Friday, March 02, 2007

Calling 978 

Update on the ISBN-13 difficulties. The issue is about building links on Locus Online from book titles and cover images to pages on Amazon, so that anyone ordering a book during a visit to Amazon from a link on Locus Online generates for Locus Online a small commission for their purchase. Late last year I realized Amazon wasn't handling the new 13-digit ISBN numbers. I managed to contact someone at Amazon, and was assured they would support ISBN-13s after the first of the year, when they officially went into effect.

Amazon's links didn't seem to work with ISBN-13s, even after the first of the year. I made a point to track down ISBN-10s for books being posted, so the links would still work; meanwhile Locus Magazine has gone over to use ISBN-13s wherever possible. Finally this week I dug through Amazon's help and FAQ files until stumbling upon an ISBN-13 FAQ, which explained that Amazon uses 10-digit ASIN numbers to identify their products, which just happened to correspond to the old ISBN-10s. And they will continue to do so. On the other hand...

Anyway, cut to the chase: there's an alternate Amazon 'search' link in which I *can* embed a 13-digit ISBN number, and I've reprogrammed my database to generate those kinds of links whenever I have a 13-digit ISBN, and the traditional links when I have a 10-digit ISBN. For examples, see the just-updated Forthcoming Books page -- the Eliot Funtushel title has the 'search' link using the ISBN-13. Clicking it takes you right to the page, the way the traditional links have, so the difference should be transparent to website visitors. But I thought I'd point the difference out, for those of you sufficiently interested in the underpinnings of this website to be reading this blog...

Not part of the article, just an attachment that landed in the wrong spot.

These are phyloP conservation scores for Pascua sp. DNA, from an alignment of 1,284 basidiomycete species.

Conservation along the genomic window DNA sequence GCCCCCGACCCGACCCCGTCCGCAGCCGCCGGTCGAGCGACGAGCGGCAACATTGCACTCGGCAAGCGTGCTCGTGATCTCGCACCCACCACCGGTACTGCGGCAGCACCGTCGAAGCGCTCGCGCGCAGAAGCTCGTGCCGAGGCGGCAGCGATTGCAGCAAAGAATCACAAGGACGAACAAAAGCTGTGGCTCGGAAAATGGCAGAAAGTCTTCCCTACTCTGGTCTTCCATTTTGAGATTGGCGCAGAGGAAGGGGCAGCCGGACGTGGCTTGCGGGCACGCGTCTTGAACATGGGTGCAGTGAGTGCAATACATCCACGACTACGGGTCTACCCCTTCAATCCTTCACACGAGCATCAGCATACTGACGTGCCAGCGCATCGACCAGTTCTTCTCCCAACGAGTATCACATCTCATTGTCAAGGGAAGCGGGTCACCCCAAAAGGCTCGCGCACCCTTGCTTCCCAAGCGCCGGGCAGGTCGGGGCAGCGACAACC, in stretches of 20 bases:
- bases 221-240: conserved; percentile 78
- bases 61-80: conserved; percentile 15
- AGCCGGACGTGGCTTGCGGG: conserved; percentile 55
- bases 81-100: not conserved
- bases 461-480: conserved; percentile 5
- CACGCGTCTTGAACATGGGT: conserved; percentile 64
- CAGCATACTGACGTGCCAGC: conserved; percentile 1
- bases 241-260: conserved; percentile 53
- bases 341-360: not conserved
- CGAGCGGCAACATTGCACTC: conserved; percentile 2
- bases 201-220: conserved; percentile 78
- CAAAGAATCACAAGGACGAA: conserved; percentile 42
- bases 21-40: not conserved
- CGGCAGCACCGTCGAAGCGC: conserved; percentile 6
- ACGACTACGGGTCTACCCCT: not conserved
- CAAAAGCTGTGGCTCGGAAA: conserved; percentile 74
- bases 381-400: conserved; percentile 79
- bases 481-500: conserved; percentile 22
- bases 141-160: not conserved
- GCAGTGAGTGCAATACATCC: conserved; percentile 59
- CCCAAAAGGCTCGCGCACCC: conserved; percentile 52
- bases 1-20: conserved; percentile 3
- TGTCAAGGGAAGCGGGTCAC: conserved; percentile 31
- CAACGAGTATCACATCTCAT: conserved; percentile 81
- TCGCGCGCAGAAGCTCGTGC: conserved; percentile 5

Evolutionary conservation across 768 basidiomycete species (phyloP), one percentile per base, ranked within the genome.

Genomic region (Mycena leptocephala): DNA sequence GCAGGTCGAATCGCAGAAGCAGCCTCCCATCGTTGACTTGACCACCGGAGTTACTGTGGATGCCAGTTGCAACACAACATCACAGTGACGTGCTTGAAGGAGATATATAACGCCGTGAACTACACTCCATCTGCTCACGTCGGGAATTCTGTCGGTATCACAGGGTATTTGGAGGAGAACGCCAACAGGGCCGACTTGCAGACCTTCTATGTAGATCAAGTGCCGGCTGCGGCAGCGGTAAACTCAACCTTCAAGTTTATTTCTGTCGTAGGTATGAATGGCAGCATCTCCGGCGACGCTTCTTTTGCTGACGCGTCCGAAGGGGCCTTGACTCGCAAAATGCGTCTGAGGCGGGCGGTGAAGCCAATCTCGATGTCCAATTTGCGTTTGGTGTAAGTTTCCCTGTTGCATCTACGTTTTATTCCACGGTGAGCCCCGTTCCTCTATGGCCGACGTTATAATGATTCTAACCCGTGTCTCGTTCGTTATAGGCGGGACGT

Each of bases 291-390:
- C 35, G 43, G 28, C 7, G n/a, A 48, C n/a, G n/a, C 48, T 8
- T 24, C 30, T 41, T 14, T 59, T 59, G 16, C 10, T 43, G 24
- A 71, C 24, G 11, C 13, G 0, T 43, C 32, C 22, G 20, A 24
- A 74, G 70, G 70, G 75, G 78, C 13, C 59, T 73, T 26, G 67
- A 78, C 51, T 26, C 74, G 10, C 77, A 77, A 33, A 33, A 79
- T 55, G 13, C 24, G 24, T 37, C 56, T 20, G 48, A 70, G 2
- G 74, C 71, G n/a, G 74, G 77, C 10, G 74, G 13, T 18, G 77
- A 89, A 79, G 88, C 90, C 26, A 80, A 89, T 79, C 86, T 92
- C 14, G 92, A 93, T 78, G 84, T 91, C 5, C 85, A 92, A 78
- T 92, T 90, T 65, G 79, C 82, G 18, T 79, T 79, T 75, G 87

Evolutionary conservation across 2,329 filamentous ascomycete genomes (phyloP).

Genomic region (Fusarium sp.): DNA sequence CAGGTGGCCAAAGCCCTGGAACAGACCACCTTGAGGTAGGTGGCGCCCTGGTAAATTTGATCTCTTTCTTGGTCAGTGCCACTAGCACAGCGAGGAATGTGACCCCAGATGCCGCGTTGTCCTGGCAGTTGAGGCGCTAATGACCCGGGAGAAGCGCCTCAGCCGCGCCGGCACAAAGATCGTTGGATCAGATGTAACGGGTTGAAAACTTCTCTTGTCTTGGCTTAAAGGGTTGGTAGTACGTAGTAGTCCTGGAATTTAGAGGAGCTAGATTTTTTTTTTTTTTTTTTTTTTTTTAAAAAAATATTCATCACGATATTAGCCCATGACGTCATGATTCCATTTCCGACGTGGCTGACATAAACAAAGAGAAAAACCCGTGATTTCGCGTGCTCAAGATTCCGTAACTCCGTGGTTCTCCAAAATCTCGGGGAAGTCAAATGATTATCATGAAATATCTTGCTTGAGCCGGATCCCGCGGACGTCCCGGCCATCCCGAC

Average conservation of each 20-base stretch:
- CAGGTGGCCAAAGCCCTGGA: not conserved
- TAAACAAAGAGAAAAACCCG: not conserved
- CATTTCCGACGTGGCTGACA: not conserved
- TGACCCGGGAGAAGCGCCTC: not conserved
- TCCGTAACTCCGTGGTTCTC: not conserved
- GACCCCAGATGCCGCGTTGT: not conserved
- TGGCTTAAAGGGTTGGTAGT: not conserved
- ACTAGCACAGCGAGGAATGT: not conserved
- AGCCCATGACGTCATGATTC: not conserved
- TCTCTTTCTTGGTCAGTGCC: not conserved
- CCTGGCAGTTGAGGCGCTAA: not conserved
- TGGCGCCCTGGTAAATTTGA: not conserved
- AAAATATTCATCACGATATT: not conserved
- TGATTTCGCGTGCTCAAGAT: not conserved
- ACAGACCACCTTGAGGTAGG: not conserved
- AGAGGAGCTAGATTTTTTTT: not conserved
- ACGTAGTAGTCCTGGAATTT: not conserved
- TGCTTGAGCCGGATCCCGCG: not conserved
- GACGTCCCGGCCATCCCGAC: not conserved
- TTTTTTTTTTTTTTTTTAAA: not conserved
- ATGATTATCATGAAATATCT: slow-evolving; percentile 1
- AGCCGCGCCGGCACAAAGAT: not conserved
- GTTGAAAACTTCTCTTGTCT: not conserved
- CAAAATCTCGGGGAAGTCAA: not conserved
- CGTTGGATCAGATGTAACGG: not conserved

Having long-since memorized the start of the major SF/F publishers' ISBNs, back in the Stone Age when I was typing Books Received, I feel awkward with the new versions, but I guess I'll get used to them eventually (now that I'm supposed to use them for review info).

Also, take note that today's SFGate Book section has Michael Berry's column on several new genre books, including Tim Pratt's (see http://sfgate.com/cgi-bin/article.cgi?f=/c/a/2007/03/04/RVGAOO8OPH1.DTL).
There is growing interest in the addicting LibraryThing which uses ISBNs on Amazon or Library of Congress to pull information into your own virtual library. Have an advanced card catalog of your books or your group or your magazine's books online. It might even bring back the CueCat.

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Mark R. Kelly

The opinions expressed in this blog are solely those of Mark R. Kelly, and do not reflect the editorial position of Locus Magazine.
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